Posted by: bonarlairg | December 14, 2018

How the New Testament supports the case for infant baptism

I believe that a careful reading of the New Testament supports the case for infant baptism.  And I emphasise the word “careful”.   Because the New Testament’s support for infant baptism does not come so much from what it says, as what it does not say.

What the New Testament says:

1) The New Testament never explicitly forbids the baptism of babies.

2) The New Testament never explicitly commands the baptism of babies.

3) The New Testament never mentions a single infant of a baby or infant being baptised.

4) The New Testament never mentions a single incident in which a baby or infant in a Christian household is not baptised at the time his / her parents were baptised.

5) The New Testament never mentions a single incident of someone being baptised as an adult (or older child) who had grown up in a Christian home.

6) The New Testament mentions occasions on which “households” were baptised. It is possible that these households included small children or even babies, but we are not told.

In other words, the New Testament really does not enable us to be particularly certain about whether infant baptism should be seen as valid by the church, and if so, whether Christian parents are obliged to have their babies baptised.

There are, of course statements in the New Testament about the meaning of baptism, e.g.

1) The New Testament frequently associates baptism with personal faith, which suggests that baptism would not be appropriate for babies.

2) The New Testament on one occasion associates baptism with circumcision, which suggests that baptism would be appropriate for babies.

None of these things enable us to come to any certain conclusion about apostolic teaching on baptism or about the practice of the New Testament church.

However . . .

There is something very interesting about all this.

The New Testament tells us of baptisms in the name of Jesus Christ taking place just weeks after the crucifixion and resurrection of Jesus – which would be roughly A.D. 30

The New Testament, including the book of Acts and the various letters to churches and individual Christians, was written over the following decades. We don’t know when it was completed, but at the very earliest, it was completed around A.D. 70, and it is possible that some books were written after A.D. 90.

This means that there were at least 30 years (and probably somewhere between 40 and 70 years) between the first Christian baptisms and the completion of the New Testament.

In other words, there would have been many baptisms taking place in New Testament times, and many children being born to Christian parents.

We can be pretty sure that the New Testament church had a policy about whether or not babies (or other children) of Christian parents should or should not be baptised. This policy is never stated in the New Testament, so it must have been passed on by word of mouth by the apostles and other Christian teachers. The fact that there is no discussion at all of the subject in the New Testament letters tells us that it was not a subject of debate or controversy. In other words, the matter was settled. And since we have letters to churches and information about Christians in all parts of the Roman Empire from Rome to Jerusalem, it would appear that there was an agreed policy throughout the church by, say, A.D. 60.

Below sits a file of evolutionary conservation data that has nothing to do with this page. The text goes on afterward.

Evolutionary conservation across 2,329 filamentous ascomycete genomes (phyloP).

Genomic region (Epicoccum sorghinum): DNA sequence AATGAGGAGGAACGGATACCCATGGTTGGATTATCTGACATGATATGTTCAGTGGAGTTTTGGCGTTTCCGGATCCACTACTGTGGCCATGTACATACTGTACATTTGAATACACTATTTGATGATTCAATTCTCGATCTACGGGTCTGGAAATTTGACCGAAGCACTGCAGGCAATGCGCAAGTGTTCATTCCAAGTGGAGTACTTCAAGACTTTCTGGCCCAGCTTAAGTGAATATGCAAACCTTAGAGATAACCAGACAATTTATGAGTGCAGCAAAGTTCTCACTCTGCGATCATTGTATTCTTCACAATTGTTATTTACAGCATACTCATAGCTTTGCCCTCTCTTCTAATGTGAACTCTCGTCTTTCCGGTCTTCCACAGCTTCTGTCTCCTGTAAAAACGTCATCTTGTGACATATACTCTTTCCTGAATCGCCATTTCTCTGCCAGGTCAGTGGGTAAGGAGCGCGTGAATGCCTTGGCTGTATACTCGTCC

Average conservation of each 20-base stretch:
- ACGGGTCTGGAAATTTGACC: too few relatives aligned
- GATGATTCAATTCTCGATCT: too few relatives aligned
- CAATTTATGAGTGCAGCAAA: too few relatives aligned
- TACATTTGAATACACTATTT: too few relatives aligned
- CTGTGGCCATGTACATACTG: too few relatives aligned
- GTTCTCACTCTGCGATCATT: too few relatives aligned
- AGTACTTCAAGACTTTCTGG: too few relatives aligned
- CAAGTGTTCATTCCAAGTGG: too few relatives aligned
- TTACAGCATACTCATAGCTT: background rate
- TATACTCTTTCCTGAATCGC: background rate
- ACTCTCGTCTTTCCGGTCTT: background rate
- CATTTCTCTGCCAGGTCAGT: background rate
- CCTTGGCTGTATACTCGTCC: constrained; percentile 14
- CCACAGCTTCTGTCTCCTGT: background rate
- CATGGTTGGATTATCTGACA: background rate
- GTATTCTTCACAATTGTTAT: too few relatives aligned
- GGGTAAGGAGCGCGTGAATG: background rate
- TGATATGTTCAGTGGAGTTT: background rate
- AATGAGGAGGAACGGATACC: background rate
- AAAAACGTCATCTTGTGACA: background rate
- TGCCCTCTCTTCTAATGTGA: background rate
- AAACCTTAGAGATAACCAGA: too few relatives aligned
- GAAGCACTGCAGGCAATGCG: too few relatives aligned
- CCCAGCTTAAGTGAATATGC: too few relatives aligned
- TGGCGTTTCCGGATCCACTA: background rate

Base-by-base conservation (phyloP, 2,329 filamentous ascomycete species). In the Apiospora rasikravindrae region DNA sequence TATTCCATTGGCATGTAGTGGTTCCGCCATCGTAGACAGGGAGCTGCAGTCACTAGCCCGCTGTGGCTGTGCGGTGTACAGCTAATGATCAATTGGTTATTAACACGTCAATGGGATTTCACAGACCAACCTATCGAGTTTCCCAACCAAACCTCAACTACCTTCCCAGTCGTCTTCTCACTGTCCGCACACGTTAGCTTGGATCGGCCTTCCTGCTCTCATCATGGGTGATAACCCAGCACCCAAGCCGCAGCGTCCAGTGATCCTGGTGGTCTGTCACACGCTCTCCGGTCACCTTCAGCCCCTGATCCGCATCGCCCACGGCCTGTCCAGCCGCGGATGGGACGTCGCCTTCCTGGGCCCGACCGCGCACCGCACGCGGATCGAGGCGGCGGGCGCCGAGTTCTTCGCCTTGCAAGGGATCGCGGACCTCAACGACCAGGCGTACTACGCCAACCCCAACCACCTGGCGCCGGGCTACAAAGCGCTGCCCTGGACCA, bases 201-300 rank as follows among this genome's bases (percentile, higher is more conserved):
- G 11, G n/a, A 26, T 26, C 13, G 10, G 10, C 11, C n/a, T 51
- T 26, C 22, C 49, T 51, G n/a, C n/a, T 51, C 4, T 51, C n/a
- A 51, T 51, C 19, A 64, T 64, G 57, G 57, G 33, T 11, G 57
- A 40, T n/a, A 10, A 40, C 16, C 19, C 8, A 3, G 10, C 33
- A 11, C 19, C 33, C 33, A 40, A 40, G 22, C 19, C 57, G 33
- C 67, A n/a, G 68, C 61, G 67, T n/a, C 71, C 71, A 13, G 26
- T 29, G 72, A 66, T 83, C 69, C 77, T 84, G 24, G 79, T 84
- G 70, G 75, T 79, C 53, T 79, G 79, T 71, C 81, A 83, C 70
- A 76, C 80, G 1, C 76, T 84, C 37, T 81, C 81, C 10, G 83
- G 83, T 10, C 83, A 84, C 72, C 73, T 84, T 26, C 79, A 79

What was that policy?

We don’t know. But we can make a fairly good guess. We have a huge number of Christian writings about various subjects, including church practice and order, as well as theological debates, from the apostolic period onward. In other words, we have Christian writings from the end of the New Testament – say, A.D. 100 – through the second, third, fourth centuries and beyond.

And there are two interesting facts about these writings –

1) There is no big debate at any point in them about whether infant baptism is valid.

2) Those that mention the issue of infant baptism, all the way back to Origen (about A.D. 200), are unanimous in agreeing that infant baptism is valid.

And so . . .

It seems to me that it is inconceivable that the whole New Testament church had a policy that regarded infant baptism as invalid in, say A.D. 60, but that without any big argument, the church throughout the whole Roman Empire should decide to accept infant baptism as valid by A.D. 200. Had there been a big change of mind on the subject, we would have expected much debate and discussion in the various early Christian writings that have survived. But there is none at all.

So I conclude that the historical evidence suggests that the Christian church in New Testament times was completely agreed that the baptism of infants was valid baptism.

That is not to say that I am convinced that Christian parents are obliged to baptise their babies – for there is some evidence of Christians in the early church (such as Augustine of Hippo) who were born to Christian parents but were not baptised as babies. However, it does seem to me that there is a strong case that infant baptism was regarded as normative in the early church right back to New Testament times.


Rev John Mann

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